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For a bit of database-sanity checking code, I'd like to determine whether a particular object_id corresponds to an empty table.

Is there some way to (for instance) select count(*) from magic_operator(my_object_id) or similar?

I'd strongly prefer a pure-sql solution that can run on MS SQL server 2008b.

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2 Answers 2

up vote 11 down vote accepted

You can get a rough idea from

SELECT SUM(rows)
FROM sys.partitions p 
WHERE index_id < 2 and p.object_id=@my_object_id

If you want guaranteed accuracy you would need to construct and execute a dynamic SQL string containing the two part object name. Example below though depending on how you are using this you may prefer to use sp_executesql and return the result as an output parameter instead.

DECLARE @DynSQL nvarchar(max) = 
            N'SELECT CASE WHEN EXISTS(SELECT * FROM ' + 
            QUOTENAME(OBJECT_SCHEMA_NAME(@my_object_id)) + '.' + 
                   QUOTENAME(OBJECT_NAME(@my_object_id)) +
           ') THEN 0 ELSE 1 END AS IsEmpty'


EXECUTE (@DynSQL)
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I would use sp_executesql in all cases anyway. Also +1 for two options as well as using EXISTS instead of COUNT(*)... –  Aaron Bertrand Feb 17 '12 at 15:01
    
Wow - how does the first solution work? You're looking at the number of rows in some kind of index - so, I'm guessing rows in any particular filegroup, or so...? Why would it not be accurate? It looks simpler that the second, so if it's good enough; that's what I'll use - thanks! –  Eamon Nerbonne Feb 17 '12 at 15:03
1  
@EamonNerbonne - It isn't guaranteed to be 100% accurate. It includes effects of uncommitted transactions, can be manually updated and can get out of synch sometimes and need fixing with DBCC UPDATEUSAGE (not sure exactly when) –  Martin Smith Feb 17 '12 at 15:05
1  
Ah yes, you're right about the concatenation, was getting ahead of myself. I still prefer sp_executesql for consistency and other reasons - sqlblog.com/blogs/aaron_bertrand/archive/2011/09/17/… –  Aaron Bertrand Feb 17 '12 at 15:06
    
Thanks, this works like a charm! As a detail to others reading this answer; index_id <2 apparently excludes "rows" of nonclustered or LOB objects: msdn.microsoft.com/en-us/library/ms189051.aspx ex –  Eamon Nerbonne Feb 17 '12 at 17:17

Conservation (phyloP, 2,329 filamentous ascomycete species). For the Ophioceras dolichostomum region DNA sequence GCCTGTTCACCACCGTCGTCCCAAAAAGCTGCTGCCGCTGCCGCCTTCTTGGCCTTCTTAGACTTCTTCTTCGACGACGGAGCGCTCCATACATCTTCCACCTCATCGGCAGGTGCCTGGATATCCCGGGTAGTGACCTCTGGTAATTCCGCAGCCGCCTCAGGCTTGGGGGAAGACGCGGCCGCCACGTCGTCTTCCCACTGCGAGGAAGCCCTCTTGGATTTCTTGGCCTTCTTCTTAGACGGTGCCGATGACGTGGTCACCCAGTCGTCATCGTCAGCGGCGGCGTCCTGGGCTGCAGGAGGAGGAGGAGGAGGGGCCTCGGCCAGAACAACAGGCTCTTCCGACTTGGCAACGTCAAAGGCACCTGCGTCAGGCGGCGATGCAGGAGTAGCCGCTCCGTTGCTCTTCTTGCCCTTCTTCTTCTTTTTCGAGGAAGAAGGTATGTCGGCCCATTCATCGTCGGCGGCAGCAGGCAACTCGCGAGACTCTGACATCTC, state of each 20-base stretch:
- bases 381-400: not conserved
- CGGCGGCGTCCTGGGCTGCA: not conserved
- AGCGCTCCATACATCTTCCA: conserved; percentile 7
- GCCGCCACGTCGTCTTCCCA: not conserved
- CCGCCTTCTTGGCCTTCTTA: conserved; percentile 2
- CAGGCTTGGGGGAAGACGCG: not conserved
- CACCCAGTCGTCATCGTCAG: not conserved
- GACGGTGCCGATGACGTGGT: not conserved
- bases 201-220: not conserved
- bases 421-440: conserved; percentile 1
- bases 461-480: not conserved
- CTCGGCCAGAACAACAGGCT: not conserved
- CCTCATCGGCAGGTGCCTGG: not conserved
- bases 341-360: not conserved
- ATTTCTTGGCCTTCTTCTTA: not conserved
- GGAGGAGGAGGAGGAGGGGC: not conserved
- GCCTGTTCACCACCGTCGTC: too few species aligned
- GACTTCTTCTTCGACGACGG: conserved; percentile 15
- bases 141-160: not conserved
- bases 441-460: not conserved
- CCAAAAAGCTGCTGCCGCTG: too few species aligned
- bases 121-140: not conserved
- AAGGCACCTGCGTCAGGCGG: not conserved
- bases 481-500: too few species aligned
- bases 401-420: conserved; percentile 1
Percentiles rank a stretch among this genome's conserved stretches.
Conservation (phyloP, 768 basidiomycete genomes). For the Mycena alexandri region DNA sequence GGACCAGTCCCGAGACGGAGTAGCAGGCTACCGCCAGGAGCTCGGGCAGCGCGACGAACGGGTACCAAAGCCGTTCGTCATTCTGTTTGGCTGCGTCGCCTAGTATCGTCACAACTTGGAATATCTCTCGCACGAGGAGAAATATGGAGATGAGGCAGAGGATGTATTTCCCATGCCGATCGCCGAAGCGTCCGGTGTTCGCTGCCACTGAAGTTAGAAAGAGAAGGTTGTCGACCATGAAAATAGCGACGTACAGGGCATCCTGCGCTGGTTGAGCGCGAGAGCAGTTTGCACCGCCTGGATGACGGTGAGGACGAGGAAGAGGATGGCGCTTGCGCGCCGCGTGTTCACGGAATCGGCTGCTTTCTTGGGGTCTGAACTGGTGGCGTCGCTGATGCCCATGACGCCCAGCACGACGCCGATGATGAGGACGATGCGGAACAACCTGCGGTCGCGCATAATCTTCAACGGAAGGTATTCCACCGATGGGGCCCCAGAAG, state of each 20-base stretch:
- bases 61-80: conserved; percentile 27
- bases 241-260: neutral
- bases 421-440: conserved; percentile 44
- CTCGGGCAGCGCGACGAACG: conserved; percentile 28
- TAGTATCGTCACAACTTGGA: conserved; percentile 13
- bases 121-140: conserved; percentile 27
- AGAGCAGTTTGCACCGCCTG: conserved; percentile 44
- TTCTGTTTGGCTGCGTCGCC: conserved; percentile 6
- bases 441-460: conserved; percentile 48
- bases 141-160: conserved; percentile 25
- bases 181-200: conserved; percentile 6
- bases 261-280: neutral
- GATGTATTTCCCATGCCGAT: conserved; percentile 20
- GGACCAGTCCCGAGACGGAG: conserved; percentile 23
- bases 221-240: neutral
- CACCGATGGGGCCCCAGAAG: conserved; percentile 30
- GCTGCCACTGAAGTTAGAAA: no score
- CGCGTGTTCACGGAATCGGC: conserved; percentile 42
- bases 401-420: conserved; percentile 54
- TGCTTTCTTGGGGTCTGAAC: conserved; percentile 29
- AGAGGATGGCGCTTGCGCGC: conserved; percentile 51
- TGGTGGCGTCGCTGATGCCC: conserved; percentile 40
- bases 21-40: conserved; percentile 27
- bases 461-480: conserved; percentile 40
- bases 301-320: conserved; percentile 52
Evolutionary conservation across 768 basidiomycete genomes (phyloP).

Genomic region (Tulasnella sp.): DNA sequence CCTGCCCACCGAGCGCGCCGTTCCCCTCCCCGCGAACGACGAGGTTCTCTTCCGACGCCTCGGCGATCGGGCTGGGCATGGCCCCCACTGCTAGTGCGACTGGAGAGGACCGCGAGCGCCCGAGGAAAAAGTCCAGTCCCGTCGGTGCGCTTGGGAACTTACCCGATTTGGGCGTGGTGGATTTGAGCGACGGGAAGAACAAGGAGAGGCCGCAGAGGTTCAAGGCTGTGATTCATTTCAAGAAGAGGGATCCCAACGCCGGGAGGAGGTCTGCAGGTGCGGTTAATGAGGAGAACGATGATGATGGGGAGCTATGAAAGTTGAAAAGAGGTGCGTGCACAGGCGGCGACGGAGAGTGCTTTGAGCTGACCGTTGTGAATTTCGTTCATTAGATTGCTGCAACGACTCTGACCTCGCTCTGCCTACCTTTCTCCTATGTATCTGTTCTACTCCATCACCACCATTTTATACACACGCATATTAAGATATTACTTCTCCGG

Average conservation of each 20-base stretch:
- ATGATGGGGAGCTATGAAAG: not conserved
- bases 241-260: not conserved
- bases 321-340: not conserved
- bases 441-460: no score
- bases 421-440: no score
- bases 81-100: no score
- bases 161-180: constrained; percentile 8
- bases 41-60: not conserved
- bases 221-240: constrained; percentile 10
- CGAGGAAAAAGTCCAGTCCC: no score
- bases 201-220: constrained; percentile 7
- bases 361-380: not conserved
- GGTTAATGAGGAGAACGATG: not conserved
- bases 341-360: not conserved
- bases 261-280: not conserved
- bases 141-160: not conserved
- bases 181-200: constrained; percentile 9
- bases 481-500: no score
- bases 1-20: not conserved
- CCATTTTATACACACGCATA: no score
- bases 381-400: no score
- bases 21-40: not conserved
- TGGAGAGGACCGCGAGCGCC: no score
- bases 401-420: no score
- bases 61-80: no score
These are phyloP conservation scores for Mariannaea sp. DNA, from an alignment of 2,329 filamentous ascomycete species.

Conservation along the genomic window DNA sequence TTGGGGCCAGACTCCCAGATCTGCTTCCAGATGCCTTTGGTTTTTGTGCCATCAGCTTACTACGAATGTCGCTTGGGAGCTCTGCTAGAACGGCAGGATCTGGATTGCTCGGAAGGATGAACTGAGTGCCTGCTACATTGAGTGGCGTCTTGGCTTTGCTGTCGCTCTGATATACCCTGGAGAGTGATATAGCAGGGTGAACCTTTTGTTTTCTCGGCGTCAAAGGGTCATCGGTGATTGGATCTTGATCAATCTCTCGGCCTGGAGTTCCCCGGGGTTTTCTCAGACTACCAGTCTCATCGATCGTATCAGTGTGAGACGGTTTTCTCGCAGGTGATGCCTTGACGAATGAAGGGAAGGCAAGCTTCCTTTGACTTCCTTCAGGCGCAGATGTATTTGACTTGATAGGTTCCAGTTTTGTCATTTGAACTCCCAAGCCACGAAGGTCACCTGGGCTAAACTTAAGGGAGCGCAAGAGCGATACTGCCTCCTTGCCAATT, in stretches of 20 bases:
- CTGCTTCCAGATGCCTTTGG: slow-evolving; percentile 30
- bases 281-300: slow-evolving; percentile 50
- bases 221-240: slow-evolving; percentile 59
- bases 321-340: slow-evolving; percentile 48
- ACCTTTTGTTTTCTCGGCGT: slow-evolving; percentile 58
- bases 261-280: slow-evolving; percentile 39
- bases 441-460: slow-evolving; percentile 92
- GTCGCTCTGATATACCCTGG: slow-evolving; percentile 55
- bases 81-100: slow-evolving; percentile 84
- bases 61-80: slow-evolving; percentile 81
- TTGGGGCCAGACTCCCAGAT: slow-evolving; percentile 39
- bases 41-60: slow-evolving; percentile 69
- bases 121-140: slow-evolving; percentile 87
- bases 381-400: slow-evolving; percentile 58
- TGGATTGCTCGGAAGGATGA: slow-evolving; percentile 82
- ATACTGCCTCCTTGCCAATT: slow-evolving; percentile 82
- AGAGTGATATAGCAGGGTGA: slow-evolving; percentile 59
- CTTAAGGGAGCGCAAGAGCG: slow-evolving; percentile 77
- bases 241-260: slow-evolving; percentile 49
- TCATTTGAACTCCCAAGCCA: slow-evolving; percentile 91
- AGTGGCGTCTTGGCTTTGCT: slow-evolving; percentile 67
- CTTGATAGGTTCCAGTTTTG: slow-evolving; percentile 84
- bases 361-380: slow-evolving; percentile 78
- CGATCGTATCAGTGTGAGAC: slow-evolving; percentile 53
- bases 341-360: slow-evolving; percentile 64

Well it depends on what do you consider as Pure sql I've come up with the following solution. It is purely written in T-SQL but uses dynamically built query

-- Using variables just for better readability.
DECLARE @Name NVARCHAR(4000)
DECLARE @Schema NVARCHAR(4000)
DECLARE @Query NVARCHAR(4000)

-- Get the relevant data
SET @Schema = QUOTENAME(OBJECT_SCHEMA_NAME(613577224))
SET @Name = QUOTENAME(OBJECT_NAME(613577224))
-- Build query taking into consideration the schema and possible poor object naming
SET @Query = 'SELECT COUNT(*) FROM ' + @Schema + '.' + @Name + ''
-- execute it.
EXEC(@Query)

EDIT

The changes consider the possible faulty cases described in the comments.

I've outlined the variables, because this is a convenient approach for me. Cheers.

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1  
Why not just SET @Query = 'SELECT COUNT(*) FROM ' + OBJECT_NAME(@my_object_id) + ';'? What does the interim @Name variable buy you? Also what if the schema is not dbo (or the current user's default schema)? Also useful to include OBJECT_SCHEMA_NAME for this case. Finally, what if the table has a poorly chosen name, like my table or my-table? Useful to enclose references to objects with QUOTENAME. –  Aaron Bertrand Feb 17 '12 at 14:35
    
by pure sql I mean self-contained; not requiring some external scripting engine :-) - dynamically generated sql is fine, so long as it's safe. –  Eamon Nerbonne Feb 17 '12 at 14:57
    
@AaronBertrand @Name variable means nothing. The point here is to show possibility of query. –  Oybek Feb 17 '12 at 15:00
    
You should use QUOTENAME rather than concatenating the square brackets yourself so the code works correctly for object names containing the ] character. –  Martin Smith Feb 17 '12 at 15:10

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